JPMorgan Chase Chief Executive Officer Jamie Dimon stepped down as chairman of the bank’s main operating subsidiary in July because of a recommendation by the Office of the Comptroller of the Currency, according to two people with knowledge of the matter.

The agency asked for the change as part of an effort to improve corporate governance at the company, said one of the people, who asked not to be identified because discussions were confidential. The move wasn’t punitive, that person said. Robert Garsson, an OCC spokesman, declined to comment on the talks.

Dimon stepped down as chairman of the subsidiary July 1, a person with direct knowledge of the move said on Oct. 3. When asked about the situation during a conference call with reporters last week, the CEO referred to talks with government supervisors without specifying whether any request was made.

“We are in constant dialogue with our regulators regarding how to strengthen our governance and controls,” he said on the Oct. 11 call to discuss the bank’s earnings. “We thought this board change we made was consistent with our regulators’ views and governance for a banking subsidiary.”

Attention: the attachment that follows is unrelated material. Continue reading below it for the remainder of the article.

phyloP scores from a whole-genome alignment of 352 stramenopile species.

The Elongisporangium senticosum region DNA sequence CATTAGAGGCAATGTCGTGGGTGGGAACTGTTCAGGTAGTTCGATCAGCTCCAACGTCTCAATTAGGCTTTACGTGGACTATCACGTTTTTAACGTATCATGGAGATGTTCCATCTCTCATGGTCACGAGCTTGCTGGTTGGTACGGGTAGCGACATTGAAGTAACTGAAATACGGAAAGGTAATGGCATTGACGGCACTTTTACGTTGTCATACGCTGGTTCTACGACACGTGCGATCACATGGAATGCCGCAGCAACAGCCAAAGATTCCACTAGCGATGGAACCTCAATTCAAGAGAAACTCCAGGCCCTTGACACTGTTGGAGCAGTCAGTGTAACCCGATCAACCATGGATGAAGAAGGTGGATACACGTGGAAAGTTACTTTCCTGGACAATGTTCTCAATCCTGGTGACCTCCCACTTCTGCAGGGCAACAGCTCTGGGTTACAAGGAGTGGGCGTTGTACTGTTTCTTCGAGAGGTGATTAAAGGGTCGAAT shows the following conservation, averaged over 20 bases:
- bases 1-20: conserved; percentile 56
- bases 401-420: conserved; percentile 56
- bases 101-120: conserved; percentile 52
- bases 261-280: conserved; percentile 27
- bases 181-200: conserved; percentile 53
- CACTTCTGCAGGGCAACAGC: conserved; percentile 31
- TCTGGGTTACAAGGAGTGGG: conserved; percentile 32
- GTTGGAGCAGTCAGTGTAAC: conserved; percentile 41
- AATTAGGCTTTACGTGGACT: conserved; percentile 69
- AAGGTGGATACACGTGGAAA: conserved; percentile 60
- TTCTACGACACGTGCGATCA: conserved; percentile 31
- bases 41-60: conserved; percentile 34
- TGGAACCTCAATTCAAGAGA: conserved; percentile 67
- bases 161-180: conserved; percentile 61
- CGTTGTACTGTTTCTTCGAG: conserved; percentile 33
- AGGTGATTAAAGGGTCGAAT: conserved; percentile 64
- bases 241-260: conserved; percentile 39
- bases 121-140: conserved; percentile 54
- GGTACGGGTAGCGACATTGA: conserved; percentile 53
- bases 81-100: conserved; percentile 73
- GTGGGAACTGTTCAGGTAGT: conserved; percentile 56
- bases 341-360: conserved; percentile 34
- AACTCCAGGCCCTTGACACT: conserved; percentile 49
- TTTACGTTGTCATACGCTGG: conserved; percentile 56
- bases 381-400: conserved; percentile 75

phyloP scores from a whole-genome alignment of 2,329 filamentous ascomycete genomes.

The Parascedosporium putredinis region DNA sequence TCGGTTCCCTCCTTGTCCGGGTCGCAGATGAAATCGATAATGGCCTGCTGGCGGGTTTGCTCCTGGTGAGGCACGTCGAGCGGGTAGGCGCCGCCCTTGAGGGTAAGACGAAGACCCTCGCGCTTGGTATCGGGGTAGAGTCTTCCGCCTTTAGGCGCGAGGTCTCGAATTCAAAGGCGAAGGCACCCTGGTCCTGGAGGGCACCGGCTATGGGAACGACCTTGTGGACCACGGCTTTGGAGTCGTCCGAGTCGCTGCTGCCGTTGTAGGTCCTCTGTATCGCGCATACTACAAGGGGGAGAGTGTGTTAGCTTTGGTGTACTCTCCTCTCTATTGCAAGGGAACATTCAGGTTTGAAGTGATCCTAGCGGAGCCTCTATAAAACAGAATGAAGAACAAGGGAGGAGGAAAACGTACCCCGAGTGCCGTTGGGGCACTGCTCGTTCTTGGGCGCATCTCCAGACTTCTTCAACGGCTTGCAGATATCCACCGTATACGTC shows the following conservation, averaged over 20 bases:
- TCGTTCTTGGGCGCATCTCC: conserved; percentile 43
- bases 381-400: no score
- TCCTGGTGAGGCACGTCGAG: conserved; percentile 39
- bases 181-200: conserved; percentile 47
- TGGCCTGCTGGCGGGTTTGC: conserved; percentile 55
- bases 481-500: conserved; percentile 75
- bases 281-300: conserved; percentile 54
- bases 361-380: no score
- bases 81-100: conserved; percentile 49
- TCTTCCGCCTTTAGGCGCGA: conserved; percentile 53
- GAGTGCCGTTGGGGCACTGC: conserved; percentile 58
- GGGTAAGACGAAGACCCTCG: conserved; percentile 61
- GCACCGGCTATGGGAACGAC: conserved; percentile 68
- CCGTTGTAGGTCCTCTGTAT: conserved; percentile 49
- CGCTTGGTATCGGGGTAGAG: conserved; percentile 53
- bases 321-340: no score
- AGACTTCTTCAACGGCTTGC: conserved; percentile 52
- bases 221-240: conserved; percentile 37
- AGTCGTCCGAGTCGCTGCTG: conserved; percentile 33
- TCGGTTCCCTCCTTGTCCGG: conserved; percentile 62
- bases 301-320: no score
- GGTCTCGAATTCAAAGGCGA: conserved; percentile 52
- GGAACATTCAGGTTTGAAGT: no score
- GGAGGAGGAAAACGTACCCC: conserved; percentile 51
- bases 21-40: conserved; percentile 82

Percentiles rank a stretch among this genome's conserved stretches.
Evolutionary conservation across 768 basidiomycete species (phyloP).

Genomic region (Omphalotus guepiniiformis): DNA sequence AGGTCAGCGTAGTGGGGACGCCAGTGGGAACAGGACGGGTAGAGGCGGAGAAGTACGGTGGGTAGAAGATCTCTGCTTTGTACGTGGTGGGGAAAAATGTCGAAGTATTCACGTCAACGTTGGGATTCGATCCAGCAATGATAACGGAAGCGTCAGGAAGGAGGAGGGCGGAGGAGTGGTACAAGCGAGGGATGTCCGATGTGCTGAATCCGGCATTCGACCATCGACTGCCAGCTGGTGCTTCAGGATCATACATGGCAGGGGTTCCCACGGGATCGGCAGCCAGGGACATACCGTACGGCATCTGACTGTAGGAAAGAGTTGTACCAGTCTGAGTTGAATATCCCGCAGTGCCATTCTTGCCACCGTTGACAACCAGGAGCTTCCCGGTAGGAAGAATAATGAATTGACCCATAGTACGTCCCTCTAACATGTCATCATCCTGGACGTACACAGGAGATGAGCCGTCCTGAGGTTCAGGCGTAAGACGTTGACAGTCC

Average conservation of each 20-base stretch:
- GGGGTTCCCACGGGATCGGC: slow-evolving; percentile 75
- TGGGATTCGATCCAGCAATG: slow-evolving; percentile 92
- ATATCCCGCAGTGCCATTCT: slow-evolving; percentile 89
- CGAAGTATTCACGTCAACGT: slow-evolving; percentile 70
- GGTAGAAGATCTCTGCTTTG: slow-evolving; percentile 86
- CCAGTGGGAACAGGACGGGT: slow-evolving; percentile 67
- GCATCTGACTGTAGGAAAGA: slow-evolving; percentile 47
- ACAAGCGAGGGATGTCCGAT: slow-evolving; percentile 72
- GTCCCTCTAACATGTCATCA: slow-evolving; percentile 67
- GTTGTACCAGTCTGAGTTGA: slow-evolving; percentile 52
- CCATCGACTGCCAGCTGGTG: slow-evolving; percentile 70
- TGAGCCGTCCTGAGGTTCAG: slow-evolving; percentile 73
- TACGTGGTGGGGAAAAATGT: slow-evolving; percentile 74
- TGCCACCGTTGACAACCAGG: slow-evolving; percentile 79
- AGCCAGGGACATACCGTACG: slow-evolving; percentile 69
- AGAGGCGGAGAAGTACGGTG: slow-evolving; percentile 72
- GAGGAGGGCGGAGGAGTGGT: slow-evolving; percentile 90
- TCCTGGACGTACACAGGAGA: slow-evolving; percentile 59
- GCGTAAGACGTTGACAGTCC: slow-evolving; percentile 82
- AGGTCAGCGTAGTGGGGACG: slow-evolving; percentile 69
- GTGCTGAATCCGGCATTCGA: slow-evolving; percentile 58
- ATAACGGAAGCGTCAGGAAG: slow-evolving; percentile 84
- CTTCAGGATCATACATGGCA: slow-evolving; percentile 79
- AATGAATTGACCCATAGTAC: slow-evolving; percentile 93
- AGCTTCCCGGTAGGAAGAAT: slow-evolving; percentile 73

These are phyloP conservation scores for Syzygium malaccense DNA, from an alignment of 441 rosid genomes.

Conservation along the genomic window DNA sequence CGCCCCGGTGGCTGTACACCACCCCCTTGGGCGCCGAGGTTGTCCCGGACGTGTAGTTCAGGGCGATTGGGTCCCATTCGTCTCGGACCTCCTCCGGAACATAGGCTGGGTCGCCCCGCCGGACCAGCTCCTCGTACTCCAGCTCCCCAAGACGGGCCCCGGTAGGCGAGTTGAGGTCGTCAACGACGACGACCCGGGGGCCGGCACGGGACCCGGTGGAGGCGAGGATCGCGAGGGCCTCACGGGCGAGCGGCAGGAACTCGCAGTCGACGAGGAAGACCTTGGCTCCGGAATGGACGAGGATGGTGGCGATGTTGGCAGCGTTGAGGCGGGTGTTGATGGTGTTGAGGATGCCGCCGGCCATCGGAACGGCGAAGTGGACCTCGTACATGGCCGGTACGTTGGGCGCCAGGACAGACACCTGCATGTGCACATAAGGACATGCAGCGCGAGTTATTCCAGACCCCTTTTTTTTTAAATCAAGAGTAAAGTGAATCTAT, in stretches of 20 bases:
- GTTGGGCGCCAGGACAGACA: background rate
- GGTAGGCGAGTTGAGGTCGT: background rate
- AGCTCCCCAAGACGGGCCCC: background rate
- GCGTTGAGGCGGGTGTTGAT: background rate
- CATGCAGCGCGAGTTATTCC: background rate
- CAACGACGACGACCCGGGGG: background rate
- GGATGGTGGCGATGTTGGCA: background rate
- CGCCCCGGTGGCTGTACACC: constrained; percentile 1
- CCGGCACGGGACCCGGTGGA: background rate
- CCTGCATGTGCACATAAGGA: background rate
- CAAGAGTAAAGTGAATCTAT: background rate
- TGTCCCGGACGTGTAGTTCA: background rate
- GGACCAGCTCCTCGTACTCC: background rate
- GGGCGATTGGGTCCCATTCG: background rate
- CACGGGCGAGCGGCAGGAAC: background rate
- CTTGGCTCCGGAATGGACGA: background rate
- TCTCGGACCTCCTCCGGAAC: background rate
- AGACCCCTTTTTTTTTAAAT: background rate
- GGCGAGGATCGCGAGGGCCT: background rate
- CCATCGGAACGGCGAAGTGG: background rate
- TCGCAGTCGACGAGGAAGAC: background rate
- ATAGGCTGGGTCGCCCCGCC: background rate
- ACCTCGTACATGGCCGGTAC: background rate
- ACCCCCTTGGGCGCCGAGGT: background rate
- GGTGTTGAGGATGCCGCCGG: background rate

The move didn’t affect Dimon’s titles as chairman and CEO of the parent company. Shareholders backed him in a May vote against splitting those roles after U.K. traders in the firm’s chief investment office lost as least $6.2 billion on botched derivatives bets last year. The New York-based lender has said it boosted spending on internal controls by about $1 billion, reassigned at least 5,000 workers to compliance and overhauled corporate governance, adding new members to its board.


“We also looked at all other subsidiaries and found out this was an outlier,” Dimon said last week about giving up his title at the unit. “I wasn’t on any of the other boards. We thought we should adopt the same approach here.”

The OCC is the primary regulator of the national bank unit while the Federal Reserve oversees the parent company. The OCC downgraded a rating of the JPMorgan Chase Bank NA unit’s management in July 2012, according to a March report by the Senate Permanent Subcommittee on Investigations. The agency cited “lax governance and oversight in the chief investment office.”

Management effectiveness is one of six components of a bank’s so-called Camels rating, a confidential measure the OCC uses to monitor firms’ safety and soundness. The grading system, using a 1-to-5 scale, also tracks capital, asset quality, earnings, liquidity and sensitivity to market risk.

The March Senate report didn’t specify the management rating at the time. The grade was lowered to 3 from 2, the Wall Street Journal reported that month, citing unidentified people familiar with the assessment.

JPMorgan has sought in the past few months to resolve probes into the derivatives bets and into businesses including energy trading, credit-card lending and bundling of mortgages into bonds. The bank said Oct. 11 it took a $7.2 billion charge for expenses tied to regulatory matters and litigation, leading to its first quarterly loss during Dimon’s tenure.

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